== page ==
May 16, 2022 at 7:16 p.m.

A day in the life of the Weir family

Early morning rain delays fieldwork further May 9
Shari (from left), Lisa and Rick Weir gather after Lisa had an afternoon softball game May 9 in Sauk Centre, Minnesota. The Weirs milk 65 cows near Sauk Centre, Minnesota.  PHOTO BY MARK KLAPHAKE
Shari (from left), Lisa and Rick Weir gather after Lisa had an afternoon softball game May 9 in Sauk Centre, Minnesota. The Weirs milk 65 cows near Sauk Centre, Minnesota. PHOTO BY MARK KLAPHAKE

By Mark [email protected] | Comments: 0 | Leave a comment

    SAUK CENTRE, Minn. – Early May is usually an incredibly busy time for the Weir family. Their days are usually busy and hectic with fieldwork and chores, but this year, Mother Nature has prevented progress in their fields because of wet and cold conditions.
    May 9 added more delays to spring planting. An early morning thunderstorm rattled over their farm when they started chores shortly after 7 a.m. The storm dumped around one-tenth of rain, and this, combined with the six-tenths of rain they received through the weekend, put an extended pause on fieldwork.
    “The earlier you get in the field the better,” Rick Weir said. “You want a more mature crop, but you can’t do anything about it. You have to have the weather.”
    Rick farms with his wife, Shari, and they have 700 acres of crops to plant each year along with milking 65 cows.
    “Twenty-six years ago (on May 10), when our oldest child (Amanda) was born, we hadn’t seeded anything, and we had a good crop; it was just wet,” Rick said. “We had to dry the corn down.”
    This will be the third time in his 41-year farming career a seed has not been planted by May 10. This year’s corn are 89- and 97-day varieties. So far this spring, manure hauling is the only task the Weirs have been able to accomplish in the field.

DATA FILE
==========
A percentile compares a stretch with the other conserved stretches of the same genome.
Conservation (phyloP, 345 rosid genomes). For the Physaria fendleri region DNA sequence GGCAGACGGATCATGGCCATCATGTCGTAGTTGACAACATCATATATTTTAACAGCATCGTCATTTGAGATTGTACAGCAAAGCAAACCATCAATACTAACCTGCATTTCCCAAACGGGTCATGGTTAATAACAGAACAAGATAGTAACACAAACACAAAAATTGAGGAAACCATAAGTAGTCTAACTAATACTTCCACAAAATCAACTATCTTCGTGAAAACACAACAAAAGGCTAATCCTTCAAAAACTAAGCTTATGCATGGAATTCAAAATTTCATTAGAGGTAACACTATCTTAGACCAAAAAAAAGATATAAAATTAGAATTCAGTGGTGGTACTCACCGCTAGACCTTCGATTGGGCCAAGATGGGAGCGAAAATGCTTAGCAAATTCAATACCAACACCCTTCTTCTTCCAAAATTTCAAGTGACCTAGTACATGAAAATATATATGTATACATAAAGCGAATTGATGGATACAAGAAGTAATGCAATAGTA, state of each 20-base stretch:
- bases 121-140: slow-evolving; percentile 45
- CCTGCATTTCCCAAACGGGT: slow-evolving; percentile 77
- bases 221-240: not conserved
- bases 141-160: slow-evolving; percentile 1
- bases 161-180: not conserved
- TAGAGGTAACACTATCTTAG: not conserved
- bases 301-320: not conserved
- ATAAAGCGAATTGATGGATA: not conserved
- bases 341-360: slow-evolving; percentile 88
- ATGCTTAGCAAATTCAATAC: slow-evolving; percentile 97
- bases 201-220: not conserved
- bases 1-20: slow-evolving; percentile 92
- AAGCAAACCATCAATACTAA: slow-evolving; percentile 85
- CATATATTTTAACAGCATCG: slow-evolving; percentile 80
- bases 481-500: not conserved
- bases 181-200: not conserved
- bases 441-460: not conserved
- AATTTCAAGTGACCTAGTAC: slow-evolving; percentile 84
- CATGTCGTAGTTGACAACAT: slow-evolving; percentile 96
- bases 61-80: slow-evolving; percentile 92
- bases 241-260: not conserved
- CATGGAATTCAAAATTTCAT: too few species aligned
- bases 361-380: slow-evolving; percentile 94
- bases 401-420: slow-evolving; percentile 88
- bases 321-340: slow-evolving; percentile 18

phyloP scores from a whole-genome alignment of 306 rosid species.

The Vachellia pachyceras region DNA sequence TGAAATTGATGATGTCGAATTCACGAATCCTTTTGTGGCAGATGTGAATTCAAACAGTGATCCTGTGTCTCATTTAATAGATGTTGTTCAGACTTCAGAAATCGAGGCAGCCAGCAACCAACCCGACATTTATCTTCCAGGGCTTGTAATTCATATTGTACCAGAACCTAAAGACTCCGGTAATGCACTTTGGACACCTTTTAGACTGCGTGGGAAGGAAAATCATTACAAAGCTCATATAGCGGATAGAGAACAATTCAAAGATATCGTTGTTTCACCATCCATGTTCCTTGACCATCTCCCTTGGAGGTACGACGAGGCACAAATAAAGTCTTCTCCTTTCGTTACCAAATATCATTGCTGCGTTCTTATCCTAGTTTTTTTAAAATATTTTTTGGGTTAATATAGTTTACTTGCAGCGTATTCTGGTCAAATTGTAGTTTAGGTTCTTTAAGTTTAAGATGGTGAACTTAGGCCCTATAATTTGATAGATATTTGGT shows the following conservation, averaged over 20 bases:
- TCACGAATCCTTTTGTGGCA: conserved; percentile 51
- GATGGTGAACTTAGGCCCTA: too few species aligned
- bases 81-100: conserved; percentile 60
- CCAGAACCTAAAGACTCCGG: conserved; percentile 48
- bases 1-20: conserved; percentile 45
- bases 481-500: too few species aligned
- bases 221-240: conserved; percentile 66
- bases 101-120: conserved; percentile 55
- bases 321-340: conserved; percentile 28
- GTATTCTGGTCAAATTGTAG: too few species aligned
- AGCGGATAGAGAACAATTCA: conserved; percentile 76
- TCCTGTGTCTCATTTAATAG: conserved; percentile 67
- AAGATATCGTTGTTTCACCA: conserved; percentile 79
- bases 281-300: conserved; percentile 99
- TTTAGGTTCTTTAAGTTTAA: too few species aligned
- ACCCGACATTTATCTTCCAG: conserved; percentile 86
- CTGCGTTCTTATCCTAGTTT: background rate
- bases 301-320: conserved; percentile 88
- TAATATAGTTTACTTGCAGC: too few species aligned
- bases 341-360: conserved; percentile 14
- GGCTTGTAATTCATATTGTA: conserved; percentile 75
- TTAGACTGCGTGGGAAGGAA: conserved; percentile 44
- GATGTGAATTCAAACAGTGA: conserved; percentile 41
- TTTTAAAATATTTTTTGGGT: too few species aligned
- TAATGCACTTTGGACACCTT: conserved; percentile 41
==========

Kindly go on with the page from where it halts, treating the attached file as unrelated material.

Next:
The Weirs have figured out how to handle all the farm tasks through the years, dividing up responsibilities and coming together when it makes sense. Shari fed calves and then started milking, while Rick cleaned the barn and helped hired hand Johnny Jordan with feeding. Rick then joined Shari and assisted with milking the rest of the cows with their six one-touch units.
    The couple works together daily.
    “You just do it,” Shari said. “We have our laughs.”
    Jordan then limed and cleaned under the cows before leaving around 10 a.m.
    “That’s important for us,” Shari said. “We are always cleaning. Rick always makes sure they have plenty of lime under the cows.”
    Once milking was complete, they worked together on feeding the rest of the animals and mixed feed for the night for the milking herd.
    The duo has been working together since 1996 when Rick bought out his brother, Paul. Paul and Rick started farming right out of high school when they bought the farm from their mom, Lois. One year earlier their dad had passed. In 1981, the brothers built a new barn for 80 cows.  
    Rick has been on the farm since.
    “Year after year, I just kept doing it,” he said. “It’s been good.”
    When the fields do dry and are passable, the Weirs will be ready. After morning chores, Rick went to Sauk Centre to buy some new shovels for his digger. After lunch, they spent time replacing the faded ones on their Tigermate II digger. Dale Randt, a former sales person for Villard Implement, usually does the digging which allows Rick to focus completely on seeding the ground.
    By 3:30 p.m., Rick and Shari were able to get away from the farm to a field that was ready; a softball field. Their youngest daughter, Lisa, was to have a home game against neighboring rival Osakis at 4:30 p.m. Lisa, the starting shortstop for the team, reached base several times and helped the Sauk Centre team earn a big win.
    “It’s our escape from everyday life,” Shari said. “When games are canceled, we are sad. We like to get out and see other people and socialize.”
    The game was over around 6 p.m., and after visiting with fellow parents for a while, the Weirs headed home for chores, which included feeding and night milking. Around 7:30 p.m., Lisa came out to feed a couple of the newborn calves and fed dry hay to the milking herd.
    The Weir children, Amanda, Becca, Trevor and Lisa, all were involved in athletics and are contributors with chores.   
    “The kids had to help with chores,” Shari said. “I think our kids were raised with a good work ethic.”
    When the kids come home to visit, they like to help with chores or work in the field.
    “We have good kids,” Shari said. “I’m proud of our kids and how they support each other.”
    When the fields are ready, the Weirs are confident support will be there as the crunch time of spring planting arrives.
    “I really enjoy planting the seed in the ground and the excitement of seeing what another year of crops might bring,” Rick said. “It’s a good thing.”


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